My life is dedicated to living consciously and with conscience, bringing positive energy and peace into the world. In this pursuit I strive at all times to be aware of myself, of those around me, and of the impacts of my decisions on both people and environment everywhere. As my awareness and knowledge grow, so does my responsibility. I am only one person and I certainly can't do everything, but I can still strive to bring positive energy and peace into my immediate world. In order to stay true to my calling I follow a "quadruple-bottom line", which is a variant on the "triple-bottom line" applied in business. My quadruple-bottom line is: finances, environment, society, and spirituality.
This means that for a decade now I have been committed to reducing stuff (aka clutter), buying organic to help the environment, buying fair trade or sweatshop free so my purchases benefit society, and buying stuff with minimal/no treatments or potential harmful chemical ingredients to reduce my exposure for personal health reasons. As we move into a new era, that of parenthood, we'll have to find a new balance. During the baby years I anticipate buying more secondhand clothes, and hope to still be able to get clothes/blankets/toys/etc that are organic fabrics, not treated with heavy metal or toxic dyes, not treated with chemicals for stain protection/wrinkle prevention, not treated with fire retardants, not containing chemicals with uncertain health effects (like many plastics), and made by people who are receiving fair labor compensation. Yeah, I know, I'm demanding.
Green America (formerly Co-op America) is an organization to which a belong that is the perfect tool for me to pursue my mission. Check it out.
National Green Pages, a publication and website from Green America, is a directory of businesses that have been screened for social and environmental responsibility.
Green American, a publication of Green America, is a quartery magazine that goes into depth on issues that we face (like cars and fuel types, energy efficiency, the green economy, etc.)
RealGreen, a publication of Green America, is a monthly newsletter with articles about a wide variety of green-living subjects, and investment profiles for companies that are part of the green economy.
Responsible Shopper, a program of Green America, provides profiles for companies in a handful of industries that give information on their reconds for environment, ethics, health, and human rights.
Better World Shopper is a website (and book) that provides information and rankings for lots of companies, on issues including environment, human rights, and community involvement.
Environmental Working Group is an organization dedicated to protecting public health and the environment that has a sunscreen database, cosmetic safety database, information about pesticides in foods, etc.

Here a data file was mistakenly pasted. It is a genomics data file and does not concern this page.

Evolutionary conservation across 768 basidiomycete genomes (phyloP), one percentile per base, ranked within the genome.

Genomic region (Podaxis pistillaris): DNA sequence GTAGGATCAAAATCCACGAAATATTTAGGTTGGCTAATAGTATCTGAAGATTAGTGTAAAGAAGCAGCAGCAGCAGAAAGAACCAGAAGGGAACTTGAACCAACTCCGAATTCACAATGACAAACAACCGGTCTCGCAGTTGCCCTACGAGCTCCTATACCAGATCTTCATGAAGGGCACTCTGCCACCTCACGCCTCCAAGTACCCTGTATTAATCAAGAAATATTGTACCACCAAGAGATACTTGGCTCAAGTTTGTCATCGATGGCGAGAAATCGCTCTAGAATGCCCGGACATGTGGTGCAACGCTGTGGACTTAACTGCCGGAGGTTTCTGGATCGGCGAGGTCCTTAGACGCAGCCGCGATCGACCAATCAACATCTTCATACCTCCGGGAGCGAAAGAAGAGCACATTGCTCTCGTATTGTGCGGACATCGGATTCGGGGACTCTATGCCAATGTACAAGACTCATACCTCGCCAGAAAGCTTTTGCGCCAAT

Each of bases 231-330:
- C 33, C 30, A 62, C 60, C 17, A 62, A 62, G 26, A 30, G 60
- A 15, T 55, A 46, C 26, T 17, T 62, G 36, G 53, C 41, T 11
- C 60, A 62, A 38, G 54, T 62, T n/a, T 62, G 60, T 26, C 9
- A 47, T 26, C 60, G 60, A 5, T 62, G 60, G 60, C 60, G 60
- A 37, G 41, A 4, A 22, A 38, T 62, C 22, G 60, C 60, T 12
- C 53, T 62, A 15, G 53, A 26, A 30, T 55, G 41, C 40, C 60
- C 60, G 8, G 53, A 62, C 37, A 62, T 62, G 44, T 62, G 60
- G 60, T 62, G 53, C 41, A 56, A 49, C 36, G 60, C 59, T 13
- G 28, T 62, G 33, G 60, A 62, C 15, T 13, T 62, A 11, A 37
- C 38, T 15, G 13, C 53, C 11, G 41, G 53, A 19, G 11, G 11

Rocky Mountain Institute is an organization dedicated to promoting the efficient use of resources. The website provides a library of many papers and books on the subject.
For general baby gifts, try checking out companies listed in the National Green Pages. I've pulled a few links out here to make it easy. Note that these are in no particular order and I haven't necessarily purchased from these companies before, but as Green America member companies I can be comfortable that they align with my values.
Under The Nile
Earth Mama Angel Baby
Four Green Steps
Green As We Grow
New Native Baby
Peel a Green
Yes Its Organic
Zoey and Sprout
Ecological Skin Care
Best Baby Organics
Organic Baby Gift Boutique
Pure & Simple Baby
Happy Green Baby
I get a lot of questions about where I shop. Well, mostly on line, and these are some of my favorite/most frequent retailers.
Gaiam: I buy a lot of clothing and stuff for our house from Gaiam, they also have fitness stuff.
Blue Canoe: I probably have more articles of clothing from Blue Canoe than any other company. They sell organic cotton clothes made in the US.
Maggies: I love Maggies socks.
Rawganique: This is usually one of my first stops when I'm shopping for something because of their large inventory. They carry organic cotton, hemp, and linen clothing and home products.
Certified Jean: This is where I buy my jeans so that I can get organic cotton grown and sewn in the US.
Threadhead Creations: This is where I got my wedding dress, it was a custom modification of one of her designs (I had it modified so that my tattoos would show).
Near Sea Naturals: So far the only place I've found to buy fabrics, since I can't find a fabric store with organic fabric in stock.
SERRV International: A good place to look for fair trade housewares.
Global Exchange: Another good place to look for fair trade housewares.
Amber Lotus: This is where I get most of my calendars and greeting cards.